The Rock Hall of Fame inductees and Billboard chart-toppers have become especially iconic in the surf-rock world, known for its reverb-loaded guitar sound, for songs like "Wipeout," "Hawaii Five-O" and "Walk, Don't Run." The Walk, Don't Run: 60 Years Of The Ventures exhibit opening Dec. 7 will feature late band member Mel Taylor's Gretsch snare drum, a 1965 Ventures model Mosrite electric guitar, the original 45 rpm of "Walk Don't Run," a Fender Limited Edition Ventures Signature guitars, rare photos and other items from their career spanning six decades and 250 albums.
“It’s such an honor to have an exhibit dedicated to The Ventures at the GRAMMY Museum and be recognized for our impact on music history,” said Don Wilson, a founding member of the band, in a statement. "I like to think that, because we ‘Venturized’ the music we recorded and played, we made it instantly recognizable as being The Ventures. We continue to do that, even today."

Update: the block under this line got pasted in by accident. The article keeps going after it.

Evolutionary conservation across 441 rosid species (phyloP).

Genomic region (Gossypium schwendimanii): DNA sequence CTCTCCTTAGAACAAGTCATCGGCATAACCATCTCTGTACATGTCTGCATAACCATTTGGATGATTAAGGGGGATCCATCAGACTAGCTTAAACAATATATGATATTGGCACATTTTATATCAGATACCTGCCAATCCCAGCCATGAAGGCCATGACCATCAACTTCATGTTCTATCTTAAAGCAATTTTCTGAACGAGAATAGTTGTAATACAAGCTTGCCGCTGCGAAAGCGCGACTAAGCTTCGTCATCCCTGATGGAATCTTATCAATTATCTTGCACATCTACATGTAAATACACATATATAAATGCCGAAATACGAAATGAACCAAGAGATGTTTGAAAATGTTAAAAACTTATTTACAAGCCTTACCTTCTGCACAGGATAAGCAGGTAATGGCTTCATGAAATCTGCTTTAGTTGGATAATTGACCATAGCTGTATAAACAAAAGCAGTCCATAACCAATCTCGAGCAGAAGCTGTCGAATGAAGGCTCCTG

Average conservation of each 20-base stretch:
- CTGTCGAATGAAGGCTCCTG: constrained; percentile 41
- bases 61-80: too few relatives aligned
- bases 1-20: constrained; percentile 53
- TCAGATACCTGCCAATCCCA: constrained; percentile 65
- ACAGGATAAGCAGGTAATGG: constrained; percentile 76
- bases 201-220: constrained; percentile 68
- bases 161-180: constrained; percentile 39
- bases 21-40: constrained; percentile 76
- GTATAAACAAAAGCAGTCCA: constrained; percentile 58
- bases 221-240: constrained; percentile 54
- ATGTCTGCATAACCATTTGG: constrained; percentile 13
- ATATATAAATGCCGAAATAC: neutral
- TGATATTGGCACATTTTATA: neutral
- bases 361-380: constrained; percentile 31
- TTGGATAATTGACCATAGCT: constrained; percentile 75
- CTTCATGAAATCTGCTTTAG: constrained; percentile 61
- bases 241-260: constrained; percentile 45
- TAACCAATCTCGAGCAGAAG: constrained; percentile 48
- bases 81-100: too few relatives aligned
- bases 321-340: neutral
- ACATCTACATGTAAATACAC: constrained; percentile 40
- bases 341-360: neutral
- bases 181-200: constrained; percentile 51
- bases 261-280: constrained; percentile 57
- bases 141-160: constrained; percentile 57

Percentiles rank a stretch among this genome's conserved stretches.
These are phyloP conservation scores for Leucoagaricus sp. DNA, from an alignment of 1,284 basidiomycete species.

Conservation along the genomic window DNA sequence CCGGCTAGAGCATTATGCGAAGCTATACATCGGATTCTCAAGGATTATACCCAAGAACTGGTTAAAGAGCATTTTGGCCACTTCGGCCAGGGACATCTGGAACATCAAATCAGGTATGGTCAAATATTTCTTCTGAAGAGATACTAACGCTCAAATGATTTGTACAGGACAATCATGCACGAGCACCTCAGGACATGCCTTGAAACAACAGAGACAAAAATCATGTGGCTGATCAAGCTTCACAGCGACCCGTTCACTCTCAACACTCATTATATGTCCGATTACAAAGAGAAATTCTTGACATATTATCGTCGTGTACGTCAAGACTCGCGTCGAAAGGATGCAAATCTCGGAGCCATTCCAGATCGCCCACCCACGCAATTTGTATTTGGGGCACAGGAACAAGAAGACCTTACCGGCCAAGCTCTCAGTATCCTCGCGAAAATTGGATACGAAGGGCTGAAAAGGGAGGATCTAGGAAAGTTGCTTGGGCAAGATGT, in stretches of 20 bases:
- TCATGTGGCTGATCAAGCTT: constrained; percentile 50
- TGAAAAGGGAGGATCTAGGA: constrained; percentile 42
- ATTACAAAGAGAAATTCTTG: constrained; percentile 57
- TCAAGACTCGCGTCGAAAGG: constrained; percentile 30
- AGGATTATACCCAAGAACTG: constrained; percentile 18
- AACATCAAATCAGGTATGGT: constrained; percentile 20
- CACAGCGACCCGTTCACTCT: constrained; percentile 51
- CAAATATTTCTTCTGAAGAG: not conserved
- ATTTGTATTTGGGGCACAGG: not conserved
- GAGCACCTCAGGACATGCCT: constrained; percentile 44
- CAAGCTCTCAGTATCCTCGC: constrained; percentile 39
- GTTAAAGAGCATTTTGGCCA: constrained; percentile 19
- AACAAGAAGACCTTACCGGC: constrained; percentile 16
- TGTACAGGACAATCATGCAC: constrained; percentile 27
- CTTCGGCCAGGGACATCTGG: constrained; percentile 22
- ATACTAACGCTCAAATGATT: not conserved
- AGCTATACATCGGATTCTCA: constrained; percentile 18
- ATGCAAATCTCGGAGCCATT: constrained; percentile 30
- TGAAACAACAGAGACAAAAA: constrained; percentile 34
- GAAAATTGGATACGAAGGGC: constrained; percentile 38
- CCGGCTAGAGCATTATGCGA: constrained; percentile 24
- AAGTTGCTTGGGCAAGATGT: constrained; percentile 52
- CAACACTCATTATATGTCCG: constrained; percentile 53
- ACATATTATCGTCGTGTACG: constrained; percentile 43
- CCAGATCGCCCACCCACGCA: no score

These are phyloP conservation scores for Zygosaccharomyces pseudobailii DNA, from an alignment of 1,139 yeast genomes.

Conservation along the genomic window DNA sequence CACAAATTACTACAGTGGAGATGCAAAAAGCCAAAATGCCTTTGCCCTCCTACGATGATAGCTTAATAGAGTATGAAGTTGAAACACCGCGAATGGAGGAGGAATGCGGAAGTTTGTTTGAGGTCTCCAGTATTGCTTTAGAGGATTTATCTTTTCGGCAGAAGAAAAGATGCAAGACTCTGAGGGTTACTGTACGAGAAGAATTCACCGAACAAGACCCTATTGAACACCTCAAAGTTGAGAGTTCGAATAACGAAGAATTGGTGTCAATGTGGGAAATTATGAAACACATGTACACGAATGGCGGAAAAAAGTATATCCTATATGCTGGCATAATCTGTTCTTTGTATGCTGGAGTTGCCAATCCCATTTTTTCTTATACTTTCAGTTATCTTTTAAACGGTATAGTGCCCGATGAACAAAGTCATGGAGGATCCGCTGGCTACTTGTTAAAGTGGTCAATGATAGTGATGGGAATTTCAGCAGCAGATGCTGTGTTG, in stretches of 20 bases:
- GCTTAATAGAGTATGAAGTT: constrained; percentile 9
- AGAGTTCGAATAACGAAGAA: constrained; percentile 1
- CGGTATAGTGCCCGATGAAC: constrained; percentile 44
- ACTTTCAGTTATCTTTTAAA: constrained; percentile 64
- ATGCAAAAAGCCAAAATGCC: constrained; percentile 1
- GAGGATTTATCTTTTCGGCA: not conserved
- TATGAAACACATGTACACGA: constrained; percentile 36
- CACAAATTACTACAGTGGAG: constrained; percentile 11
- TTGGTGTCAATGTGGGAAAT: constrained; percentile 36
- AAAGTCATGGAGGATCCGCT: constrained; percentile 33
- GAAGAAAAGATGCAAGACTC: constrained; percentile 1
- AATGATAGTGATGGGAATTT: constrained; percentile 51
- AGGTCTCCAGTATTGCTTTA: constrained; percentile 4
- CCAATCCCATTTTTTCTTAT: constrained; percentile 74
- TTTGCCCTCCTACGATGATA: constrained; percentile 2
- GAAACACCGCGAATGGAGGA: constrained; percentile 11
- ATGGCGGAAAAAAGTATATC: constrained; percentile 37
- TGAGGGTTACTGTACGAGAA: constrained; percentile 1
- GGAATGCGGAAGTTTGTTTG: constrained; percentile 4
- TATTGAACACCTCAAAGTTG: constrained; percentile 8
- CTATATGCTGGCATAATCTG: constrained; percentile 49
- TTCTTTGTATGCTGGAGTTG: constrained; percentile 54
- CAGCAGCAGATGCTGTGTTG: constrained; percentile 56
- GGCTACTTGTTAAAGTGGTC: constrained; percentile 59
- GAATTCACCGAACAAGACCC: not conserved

Don Wilson, Gerry McGee, Bob Spalding, and Leon Taylor are current band members. On Jan. 9, Taylor's widow and former Fiona Taylor, Ventures associated musician Jeff "Skunk" Baxter and others will be in conversation with GRAMMY Museum Artistic Director Scott Goldman about the band's journey into becoming the most successful instrumental rock band in history at the Clive Davis Theater.
"The Ventures have inspired generations of musicians during their storied six-decade career, motivating many artists to follow in their footsteps and start their own projects," said Michael Sticka, GRAMMY Museum President. "As a music museum, we aim to shine a light on music education, and we applaud the Ventures for earning their honorary title of 'the band that launched a thousand bands.' Many thanks to the Ventures and their families for letting us feature items from this important era in music history."